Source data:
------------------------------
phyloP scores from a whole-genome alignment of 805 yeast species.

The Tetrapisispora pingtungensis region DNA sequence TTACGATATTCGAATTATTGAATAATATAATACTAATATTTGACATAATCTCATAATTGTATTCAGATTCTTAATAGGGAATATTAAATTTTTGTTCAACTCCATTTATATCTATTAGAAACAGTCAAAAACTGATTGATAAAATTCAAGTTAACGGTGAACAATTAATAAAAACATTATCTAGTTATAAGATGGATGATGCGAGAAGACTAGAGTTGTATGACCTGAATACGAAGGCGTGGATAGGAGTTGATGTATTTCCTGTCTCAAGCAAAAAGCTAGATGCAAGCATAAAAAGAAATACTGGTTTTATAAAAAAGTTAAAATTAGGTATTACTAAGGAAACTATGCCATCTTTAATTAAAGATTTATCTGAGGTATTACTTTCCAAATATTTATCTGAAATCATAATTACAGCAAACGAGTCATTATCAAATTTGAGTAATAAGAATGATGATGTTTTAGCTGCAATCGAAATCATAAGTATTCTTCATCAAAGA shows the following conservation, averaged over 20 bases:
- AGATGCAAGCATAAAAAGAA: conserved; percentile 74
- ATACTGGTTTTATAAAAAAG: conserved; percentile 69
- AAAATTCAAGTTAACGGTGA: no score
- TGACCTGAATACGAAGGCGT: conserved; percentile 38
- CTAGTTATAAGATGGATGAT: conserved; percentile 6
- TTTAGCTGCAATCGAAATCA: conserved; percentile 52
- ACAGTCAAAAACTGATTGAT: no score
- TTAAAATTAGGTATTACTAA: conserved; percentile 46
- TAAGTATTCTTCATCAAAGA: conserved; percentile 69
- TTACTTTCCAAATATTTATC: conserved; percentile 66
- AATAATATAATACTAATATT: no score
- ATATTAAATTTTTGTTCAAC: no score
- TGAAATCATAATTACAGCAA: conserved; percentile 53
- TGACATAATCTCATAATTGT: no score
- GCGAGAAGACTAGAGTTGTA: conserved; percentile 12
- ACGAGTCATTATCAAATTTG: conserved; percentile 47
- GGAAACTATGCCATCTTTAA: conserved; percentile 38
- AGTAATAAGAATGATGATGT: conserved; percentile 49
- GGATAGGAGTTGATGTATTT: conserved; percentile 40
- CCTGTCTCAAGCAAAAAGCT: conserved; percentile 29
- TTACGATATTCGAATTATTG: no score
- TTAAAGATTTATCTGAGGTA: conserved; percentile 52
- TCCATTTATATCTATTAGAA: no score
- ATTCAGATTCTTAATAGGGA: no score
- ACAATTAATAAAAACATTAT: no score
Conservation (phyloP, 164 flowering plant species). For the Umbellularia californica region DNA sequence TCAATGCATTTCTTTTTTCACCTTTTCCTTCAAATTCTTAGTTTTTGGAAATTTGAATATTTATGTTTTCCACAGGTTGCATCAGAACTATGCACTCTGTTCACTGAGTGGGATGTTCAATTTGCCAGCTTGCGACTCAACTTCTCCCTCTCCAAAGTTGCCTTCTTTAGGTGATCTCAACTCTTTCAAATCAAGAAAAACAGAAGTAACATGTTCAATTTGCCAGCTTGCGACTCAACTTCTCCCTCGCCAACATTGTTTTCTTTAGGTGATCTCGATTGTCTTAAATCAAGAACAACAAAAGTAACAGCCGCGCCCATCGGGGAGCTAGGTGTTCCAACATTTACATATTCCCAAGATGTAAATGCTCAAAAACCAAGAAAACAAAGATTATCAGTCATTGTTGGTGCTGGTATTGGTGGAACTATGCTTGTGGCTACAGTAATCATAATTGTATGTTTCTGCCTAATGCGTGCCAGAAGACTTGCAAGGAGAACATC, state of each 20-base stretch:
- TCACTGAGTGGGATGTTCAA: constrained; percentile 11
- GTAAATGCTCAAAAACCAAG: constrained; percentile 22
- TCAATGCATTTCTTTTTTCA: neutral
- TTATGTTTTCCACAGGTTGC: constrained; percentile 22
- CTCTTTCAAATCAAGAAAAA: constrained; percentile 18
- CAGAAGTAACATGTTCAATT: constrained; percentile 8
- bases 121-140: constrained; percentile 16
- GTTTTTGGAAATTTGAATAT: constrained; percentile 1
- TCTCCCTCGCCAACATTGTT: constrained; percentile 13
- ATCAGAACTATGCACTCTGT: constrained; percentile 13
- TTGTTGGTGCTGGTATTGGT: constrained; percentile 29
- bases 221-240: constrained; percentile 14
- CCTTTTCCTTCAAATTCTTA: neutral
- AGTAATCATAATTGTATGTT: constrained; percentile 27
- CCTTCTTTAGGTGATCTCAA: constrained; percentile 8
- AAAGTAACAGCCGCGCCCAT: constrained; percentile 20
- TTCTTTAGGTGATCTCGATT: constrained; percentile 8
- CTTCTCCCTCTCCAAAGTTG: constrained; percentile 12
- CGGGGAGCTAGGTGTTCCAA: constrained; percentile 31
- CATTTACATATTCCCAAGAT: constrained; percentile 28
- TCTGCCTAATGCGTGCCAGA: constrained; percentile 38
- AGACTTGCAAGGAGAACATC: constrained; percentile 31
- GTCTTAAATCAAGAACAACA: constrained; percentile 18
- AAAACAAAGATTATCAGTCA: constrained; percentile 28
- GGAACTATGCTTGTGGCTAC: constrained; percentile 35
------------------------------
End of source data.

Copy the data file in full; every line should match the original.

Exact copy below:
phyloP scores from a whole-genome alignment of 805 yeast species.

The Tetrapisispora pingtungensis region DNA sequence TTACGATATTCGAATTATTGAATAATATAATACTAATATTTGACATAATCTCATAATTGTATTCAGATTCTTAATAGGGAATATTAAATTTTTGTTCAACTCCATTTATATCTATTAGAAACAGTCAAAAACTGATTGATAAAATTCAAGTTAACGGTGAACAATTAATAAAAACATTATCTAGTTATAAGATGGATGATGCGAGAAGACTAGAGTTGTATGACCTGAATACGAAGGCGTGGATAGGAGTTGATGTATTTCCTGTCTCAAGCAAAAAGCTAGATGCAAGCATAAAAAGAAATACTGGTTTTATAAAAAAGTTAAAATTAGGTATTACTAAGGAAACTATGCCATCTTTAATTAAAGATTTATCTGAGGTATTACTTTCCAAATATTTATCTGAAATCATAATTACAGCAAACGAGTCATTATCAAATTTGAGTAATAAGAATGATGATGTTTTAGCTGCAATCGAAATCATAAGTATTCTTCATCAAAGA shows the following conservation, averaged over 20 bases:
- AGATGCAAGCATAAAAAGAA: conserved; percentile 74
- ATACTGGTTTTATAAAAAAG: conserved; percentile 69
- AAAATTCAAGTTAACGGTGA: no score
- TGACCTGAATACGAAGGCGT: conserved; percentile 38
- CTAGTTATAAGATGGATGAT: conserved; percentile 6
- TTTAGCTGCAATCGAAATCA: conserved; percentile 52
- ACAGTCAAAAACTGATTGAT: no score
- TTAAAATTAGGTATTACTAA: conserved; percentile 46
- TAAGTATTCTTCATCAAAGA: conserved; percentile 69
- TTACTTTCCAAATATTTATC: conserved; percentile 66
- AATAATATAATACTAATATT: no score
- ATATTAAATTTTTGTTCAAC: no score
- TGAAATCATAATTACAGCAA: conserved; percentile 53
- TGACATAATCTCATAATTGT: no score
- GCGAGAAGACTAGAGTTGTA: conserved; percentile 12
- ACGAGTCATTATCAAATTTG: conserved; percentile 47
- GGAAACTATGCCATCTTTAA: conserved; percentile 38
- AGTAATAAGAATGATGATGT: conserved; percentile 49
- GGATAGGAGTTGATGTATTT: conserved; percentile 40
- CCTGTCTCAAGCAAAAAGCT: conserved; percentile 29
- TTACGATATTCGAATTATTG: no score
- TTAAAGATTTATCTGAGGTA: conserved; percentile 52
- TCCATTTATATCTATTAGAA: no score
- ATTCAGATTCTTAATAGGGA: no score
- ACAATTAATAAAAACATTAT: no score
Conservation (phyloP, 164 flowering plant species). For the Umbellularia californica region DNA sequence TCAATGCATTTCTTTTTTCACCTTTTCCTTCAAATTCTTAGTTTTTGGAAATTTGAATATTTATGTTTTCCACAGGTTGCATCAGAACTATGCACTCTGTTCACTGAGTGGGATGTTCAATTTGCCAGCTTGCGACTCAACTTCTCCCTCTCCAAAGTTGCCTTCTTTAGGTGATCTCAACTCTTTCAAATCAAGAAAAACAGAAGTAACATGTTCAATTTGCCAGCTTGCGACTCAACTTCTCCCTCGCCAACATTGTTTTCTTTAGGTGATCTCGATTGTCTTAAATCAAGAACAACAAAAGTAACAGCCGCGCCCATCGGGGAGCTAGGTGTTCCAACATTTACATATTCCCAAGATGTAAATGCTCAAAAACCAAGAAAACAAAGATTATCAGTCATTGTTGGTGCTGGTATTGGTGGAACTATGCTTGTGGCTACAGTAATCATAATTGTATGTTTCTGCCTAATGCGTGCCAGAAGACTTGCAAGGAGAACATC, state of each 20-base stretch:
- TCACTGAGTGGGATGTTCAA: constrained; percentile 11
- GTAAATGCTCAAAAACCAAG: constrained; percentile 22
- TCAATGCATTTCTTTTTTCA: neutral
- TTATGTTTTCCACAGGTTGC: constrained; percentile 22
- CTCTTTCAAATCAAGAAAAA: constrained; percentile 18
- CAGAAGTAACATGTTCAATT: constrained; percentile 8
- bases 121-140: constrained; percentile 16
- GTTTTTGGAAATTTGAATAT: constrained; percentile 1
- TCTCCCTCGCCAACATTGTT: constrained; percentile 13
- ATCAGAACTATGCACTCTGT: constrained; percentile 13
- TTGTTGGTGCTGGTATTGGT: constrained; percentile 29
- bases 221-240: constrained; percentile 14
- CCTTTTCCTTCAAATTCTTA: neutral
- AGTAATCATAATTGTATGTT: constrained; percentile 27
- CCTTCTTTAGGTGATCTCAA: constrained; percentile 8
- AAAGTAACAGCCGCGCCCAT: constrained; percentile 20
- TTCTTTAGGTGATCTCGATT: constrained; percentile 8
- CTTCTCCCTCTCCAAAGTTG: constrained; percentile 12
- CGGGGAGCTAGGTGTTCCAA: constrained; percentile 31
- CATTTACATATTCCCAAGAT: constrained; percentile 28
- TCTGCCTAATGCGTGCCAGA: constrained; percentile 38
- AGACTTGCAAGGAGAACATC: constrained; percentile 31
- GTCTTAAATCAAGAACAACA: constrained; percentile 18
- AAAACAAAGATTATCAGTCA: constrained; percentile 28
- GGAACTATGCTTGTGGCTAC: constrained; percentile 35